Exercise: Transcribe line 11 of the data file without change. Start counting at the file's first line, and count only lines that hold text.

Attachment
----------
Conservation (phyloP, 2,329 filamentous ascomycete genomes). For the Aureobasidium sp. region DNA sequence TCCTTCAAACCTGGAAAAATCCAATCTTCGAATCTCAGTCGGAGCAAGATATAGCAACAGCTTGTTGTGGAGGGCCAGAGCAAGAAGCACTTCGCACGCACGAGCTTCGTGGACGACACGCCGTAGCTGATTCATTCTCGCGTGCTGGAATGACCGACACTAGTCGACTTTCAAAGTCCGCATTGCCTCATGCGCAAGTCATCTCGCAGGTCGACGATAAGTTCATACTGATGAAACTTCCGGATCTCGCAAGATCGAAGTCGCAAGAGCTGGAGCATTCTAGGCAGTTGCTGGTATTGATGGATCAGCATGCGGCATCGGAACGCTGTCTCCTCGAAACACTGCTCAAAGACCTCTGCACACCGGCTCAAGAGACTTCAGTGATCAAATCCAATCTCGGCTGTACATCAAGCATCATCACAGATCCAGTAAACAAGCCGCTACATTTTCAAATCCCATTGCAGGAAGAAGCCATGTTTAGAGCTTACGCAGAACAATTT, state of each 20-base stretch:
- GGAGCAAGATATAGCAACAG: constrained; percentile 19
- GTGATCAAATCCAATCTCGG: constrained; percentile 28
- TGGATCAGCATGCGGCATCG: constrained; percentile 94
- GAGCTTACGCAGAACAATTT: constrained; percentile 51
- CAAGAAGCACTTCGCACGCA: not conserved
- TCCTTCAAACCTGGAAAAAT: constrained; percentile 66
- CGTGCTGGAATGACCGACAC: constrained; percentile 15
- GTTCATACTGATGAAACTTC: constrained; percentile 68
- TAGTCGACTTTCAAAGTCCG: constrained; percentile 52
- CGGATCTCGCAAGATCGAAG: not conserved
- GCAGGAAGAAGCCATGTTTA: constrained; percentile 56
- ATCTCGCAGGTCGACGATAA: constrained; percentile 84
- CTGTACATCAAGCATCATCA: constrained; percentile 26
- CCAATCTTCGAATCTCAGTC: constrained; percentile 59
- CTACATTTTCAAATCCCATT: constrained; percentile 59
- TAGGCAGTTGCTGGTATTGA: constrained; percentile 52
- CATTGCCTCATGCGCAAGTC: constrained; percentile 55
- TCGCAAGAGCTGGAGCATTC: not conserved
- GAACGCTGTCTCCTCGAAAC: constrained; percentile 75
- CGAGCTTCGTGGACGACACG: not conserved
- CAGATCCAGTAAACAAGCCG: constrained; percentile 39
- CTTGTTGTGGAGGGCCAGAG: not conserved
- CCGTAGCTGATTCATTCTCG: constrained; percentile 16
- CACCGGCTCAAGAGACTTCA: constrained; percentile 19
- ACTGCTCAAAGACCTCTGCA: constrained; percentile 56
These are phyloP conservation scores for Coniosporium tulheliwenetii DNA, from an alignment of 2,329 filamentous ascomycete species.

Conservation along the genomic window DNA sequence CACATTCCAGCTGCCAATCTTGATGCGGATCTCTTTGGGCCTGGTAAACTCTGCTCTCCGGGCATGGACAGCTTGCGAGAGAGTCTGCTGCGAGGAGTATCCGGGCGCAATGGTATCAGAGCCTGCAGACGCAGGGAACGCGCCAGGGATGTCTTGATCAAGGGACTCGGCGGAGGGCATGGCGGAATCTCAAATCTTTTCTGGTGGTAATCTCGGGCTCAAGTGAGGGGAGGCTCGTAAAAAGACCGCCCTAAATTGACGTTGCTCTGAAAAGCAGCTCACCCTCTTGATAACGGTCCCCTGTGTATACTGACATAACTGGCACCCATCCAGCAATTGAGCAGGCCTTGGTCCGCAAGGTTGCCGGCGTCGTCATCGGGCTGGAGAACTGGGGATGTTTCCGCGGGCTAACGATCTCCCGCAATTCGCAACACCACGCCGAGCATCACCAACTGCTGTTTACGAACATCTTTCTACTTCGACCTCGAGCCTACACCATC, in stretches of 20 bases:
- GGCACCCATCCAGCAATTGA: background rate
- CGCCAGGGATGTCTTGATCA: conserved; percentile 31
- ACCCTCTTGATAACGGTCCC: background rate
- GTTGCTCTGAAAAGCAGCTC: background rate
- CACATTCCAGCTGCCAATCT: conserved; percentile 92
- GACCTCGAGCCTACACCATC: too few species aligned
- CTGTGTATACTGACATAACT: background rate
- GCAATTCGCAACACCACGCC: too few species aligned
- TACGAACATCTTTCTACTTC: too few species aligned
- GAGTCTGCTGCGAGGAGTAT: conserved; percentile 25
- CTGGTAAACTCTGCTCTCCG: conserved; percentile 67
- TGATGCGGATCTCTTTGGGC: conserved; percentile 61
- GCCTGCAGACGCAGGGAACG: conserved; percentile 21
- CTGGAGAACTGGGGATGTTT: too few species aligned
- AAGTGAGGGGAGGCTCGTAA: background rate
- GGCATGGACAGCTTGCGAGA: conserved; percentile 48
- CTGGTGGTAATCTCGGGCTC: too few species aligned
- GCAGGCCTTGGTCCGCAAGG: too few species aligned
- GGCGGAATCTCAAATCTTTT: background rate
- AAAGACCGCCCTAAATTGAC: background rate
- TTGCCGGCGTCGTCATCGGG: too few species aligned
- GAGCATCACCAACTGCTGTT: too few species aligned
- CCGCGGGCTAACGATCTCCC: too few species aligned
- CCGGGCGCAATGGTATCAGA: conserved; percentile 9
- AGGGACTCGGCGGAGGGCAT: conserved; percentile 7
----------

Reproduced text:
- CGGATCTCGCAAGATCGAAG: not conserved